... On the first set of samples, with target grounded, the beam with initial energy of 5 keV suffers too much dispersion along the beam line. [16][17][18]The results with deceleration but without the lens show that, as expected, that fluence was lower on the samples located near the target border due to beam divergence (Figure 2). The set, with deceleration and the lens, shows some homogeneity. ...
Article
An ion beam deceleration system was studied for the high current ion implanter at the Laboratório de Aceleradores e Tecnologias de Radiação at the Campus Tecnológico e Nuclear, of Instituto Superior Técnico. The installed system consists of a target plate and one electrostatic focusing lens with one electrode. This article describes the results of the evaluation of the new system. With this upgrade, the ion implanter provides enhanced versatility for decelerating to 5 keV a high current ion beam at the μA level. This implantation provides a wide area and allows for a continuous magnetic beam scanning, extending the energy range to lower values, opening up a wider set of applications.
... On the first set of samples, with target grounded, the beam with initial energy of 5 keV suffers too much dispersion along the beam line. [16][17][18]The results with deceleration but without the lens show that, as expected, that fluence was lower on the samples located near the target border due to beam divergence (Figure 2). The set, with deceleration and the lens, shows some homogeneity. ...
... The third test consists of an implantation with target bias and lens (beam of 15 keV, target bias at 10 kV at lens bias at 15.5 kV). Figure 8 shows the obtained values. The first test shows that it is not possible to have implantation homogeneity without deceleration, a beam with initial energy of 5 keV suffers too much dispersion along the beam line [11]- [13]. Second test, with deceleration but without electrostatic lens, shows that, as predicted by simulation, implantation fluence is higher in the sample located far from the target edge. ...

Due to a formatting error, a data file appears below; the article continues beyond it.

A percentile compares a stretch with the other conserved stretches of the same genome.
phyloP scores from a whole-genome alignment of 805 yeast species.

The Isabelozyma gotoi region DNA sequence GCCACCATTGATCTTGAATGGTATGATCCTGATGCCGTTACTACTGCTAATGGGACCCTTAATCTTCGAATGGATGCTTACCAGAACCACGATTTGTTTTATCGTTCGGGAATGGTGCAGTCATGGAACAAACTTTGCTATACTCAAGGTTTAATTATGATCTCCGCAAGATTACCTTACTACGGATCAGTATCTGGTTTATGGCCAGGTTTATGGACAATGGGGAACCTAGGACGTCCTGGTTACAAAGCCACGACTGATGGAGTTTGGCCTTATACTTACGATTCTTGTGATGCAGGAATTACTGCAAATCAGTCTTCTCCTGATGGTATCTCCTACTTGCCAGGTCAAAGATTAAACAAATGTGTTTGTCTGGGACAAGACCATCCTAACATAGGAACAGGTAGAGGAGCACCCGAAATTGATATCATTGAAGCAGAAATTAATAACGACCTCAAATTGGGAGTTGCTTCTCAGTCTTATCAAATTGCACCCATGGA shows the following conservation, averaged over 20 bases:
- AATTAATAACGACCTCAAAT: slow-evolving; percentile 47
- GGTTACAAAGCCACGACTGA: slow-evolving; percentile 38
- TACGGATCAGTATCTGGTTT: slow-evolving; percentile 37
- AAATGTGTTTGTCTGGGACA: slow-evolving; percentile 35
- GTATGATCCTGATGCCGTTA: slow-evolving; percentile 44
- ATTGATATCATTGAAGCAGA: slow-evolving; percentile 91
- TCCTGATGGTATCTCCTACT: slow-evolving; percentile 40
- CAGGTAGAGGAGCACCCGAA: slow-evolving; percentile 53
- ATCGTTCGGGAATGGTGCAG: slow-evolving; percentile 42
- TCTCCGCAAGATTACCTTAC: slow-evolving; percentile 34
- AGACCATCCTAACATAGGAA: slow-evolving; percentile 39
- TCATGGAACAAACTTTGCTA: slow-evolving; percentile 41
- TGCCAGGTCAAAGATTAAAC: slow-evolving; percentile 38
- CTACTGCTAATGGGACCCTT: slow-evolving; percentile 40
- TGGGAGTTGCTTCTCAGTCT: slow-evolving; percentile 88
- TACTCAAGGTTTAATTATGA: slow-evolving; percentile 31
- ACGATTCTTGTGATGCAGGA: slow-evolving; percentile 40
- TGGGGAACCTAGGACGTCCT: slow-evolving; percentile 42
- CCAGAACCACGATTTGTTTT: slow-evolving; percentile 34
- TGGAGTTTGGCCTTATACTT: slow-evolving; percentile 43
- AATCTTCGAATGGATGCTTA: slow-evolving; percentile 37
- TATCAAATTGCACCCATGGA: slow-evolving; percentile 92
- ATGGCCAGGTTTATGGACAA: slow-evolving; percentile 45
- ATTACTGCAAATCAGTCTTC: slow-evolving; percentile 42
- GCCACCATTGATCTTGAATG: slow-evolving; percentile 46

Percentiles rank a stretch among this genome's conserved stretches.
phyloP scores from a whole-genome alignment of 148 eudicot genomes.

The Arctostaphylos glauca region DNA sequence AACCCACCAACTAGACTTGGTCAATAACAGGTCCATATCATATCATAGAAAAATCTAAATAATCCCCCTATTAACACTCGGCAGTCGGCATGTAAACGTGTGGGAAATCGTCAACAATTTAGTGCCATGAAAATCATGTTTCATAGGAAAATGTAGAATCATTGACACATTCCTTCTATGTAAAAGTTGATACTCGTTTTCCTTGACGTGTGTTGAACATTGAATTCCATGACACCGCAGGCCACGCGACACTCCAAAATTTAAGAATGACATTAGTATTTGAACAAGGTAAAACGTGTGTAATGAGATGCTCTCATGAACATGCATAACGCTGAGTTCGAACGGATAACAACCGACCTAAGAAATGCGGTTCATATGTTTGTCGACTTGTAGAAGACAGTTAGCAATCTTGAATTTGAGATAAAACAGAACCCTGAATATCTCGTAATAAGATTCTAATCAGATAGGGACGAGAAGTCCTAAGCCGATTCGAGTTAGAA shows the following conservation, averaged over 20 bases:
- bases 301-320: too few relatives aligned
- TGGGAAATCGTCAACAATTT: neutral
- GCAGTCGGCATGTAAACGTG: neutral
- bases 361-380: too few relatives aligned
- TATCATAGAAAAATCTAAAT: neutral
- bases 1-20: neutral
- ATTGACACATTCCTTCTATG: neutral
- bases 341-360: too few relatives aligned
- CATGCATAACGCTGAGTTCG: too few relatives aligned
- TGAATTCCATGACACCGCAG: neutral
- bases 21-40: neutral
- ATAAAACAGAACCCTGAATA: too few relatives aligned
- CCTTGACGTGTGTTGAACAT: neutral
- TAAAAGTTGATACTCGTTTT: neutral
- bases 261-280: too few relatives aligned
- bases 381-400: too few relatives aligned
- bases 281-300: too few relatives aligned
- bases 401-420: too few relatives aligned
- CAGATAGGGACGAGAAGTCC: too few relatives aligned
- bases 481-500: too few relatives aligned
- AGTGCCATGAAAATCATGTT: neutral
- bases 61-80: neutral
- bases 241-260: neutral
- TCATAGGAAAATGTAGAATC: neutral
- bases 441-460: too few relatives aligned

Article
Full-text available
Ion beam deceleration properties of a newly developed low-energy ion beam implantation system were studied. The objective of this system was to produce general purpose low-energy (5 to 15 keV) implantations with high current beam of hundreds of µA level, providing the most wide im-plantation area possible and allowing continuously magnetic scanning of the beam over the sam-ple(s). This paper describes the developed system installed in the high-current ion implanter at the Laboratory of Accelerators and Radiation Technologies of the Nuclear and Technological Campus , Sacavém, Portugal (CTN).
Genshu Fuse, Toshio Kudo and Susumu Sakuragi, Ion Implantation Technology
  • Ryuta Yamada
  • Singo Seto
  • Soci Sato
  • Yuki Tanaka
  • Satoru Matsumoto
  • Suzuki
Ryuta Yamada, Singo Seto, Soci Sato, Yuki Tanaka, Satoru Matsumoto, Toshiharu Suzuki, Genshu Fuse, Toshio Kudo and Susumu Sakuragi, Ion Implantation Technology, American Institute of Physics 978-0-7354-0365-9/06 (2006)
Genshu Fuse, Toshio Kudo and Susumu Sakuragi
  • Takumi Fukaya
  • Ryuta Yamada
  • Yuki Tanaka
  • Satoru Matsumoto
  • Suzuki
Takumi Fukaya, Ryuta Yamada, Yuki Tanaka, Satoru Matsumoto, Toshiharu Suzuki, Genshu Fuse, Toshio Kudo and Susumu Sakuragi, 15th IEEE International Conference on Advanced Thermal Processing of Semiconductors – RTP2007 (2007) 317-320
  • M Hernandez
  • J Venturini
  • D Zahorski
M. Hernandez, J. Venturini, D. Zahorski et al., Applied Surface Science 208-209 (2003) 345-351
  • K K Ong
  • K L Pey
  • P S Lee
  • A T S Wee
  • Y F Chong
  • K L Yeo
  • X C Wang
K. K. Ong, K. L. Pey, P. S. Lee, A. T. S. Wee, Y. F. Chong, K. L. Yeo and X. C. Wang, Material Science and Engineering B, 114-115 (2004) 25-28
  • Jinning Jian-Yue Jin
  • Ukyo Liu
  • Sandeep Jeong
  • Metha
Jian-Yue Jin, Jinning Liu, Ukyo Jeong, and Sandeep Metha, J. Vac. Sci. Technol. B 20(1) (2002)
Ion Implantation Technology
  • Ryuta Yamada
  • Singo Seto
  • Soci Sato
  • Yuki Tanaka
  • Satoru Matsumoto
  • Toshiharu Suzuki
  • Genshu Fuse
  • Toshio Kudo
  • Susumu Sakuragi
Ryuta Yamada, Singo Seto, Soci Sato, Yuki Tanaka, Satoru Matsumoto, Toshiharu Suzuki, Genshu Fuse, Toshio Kudo and Susumu Sakuragi, Ion Implantation Technology, American Institute of Physics 978-0-7354-0365-9/06 (2006)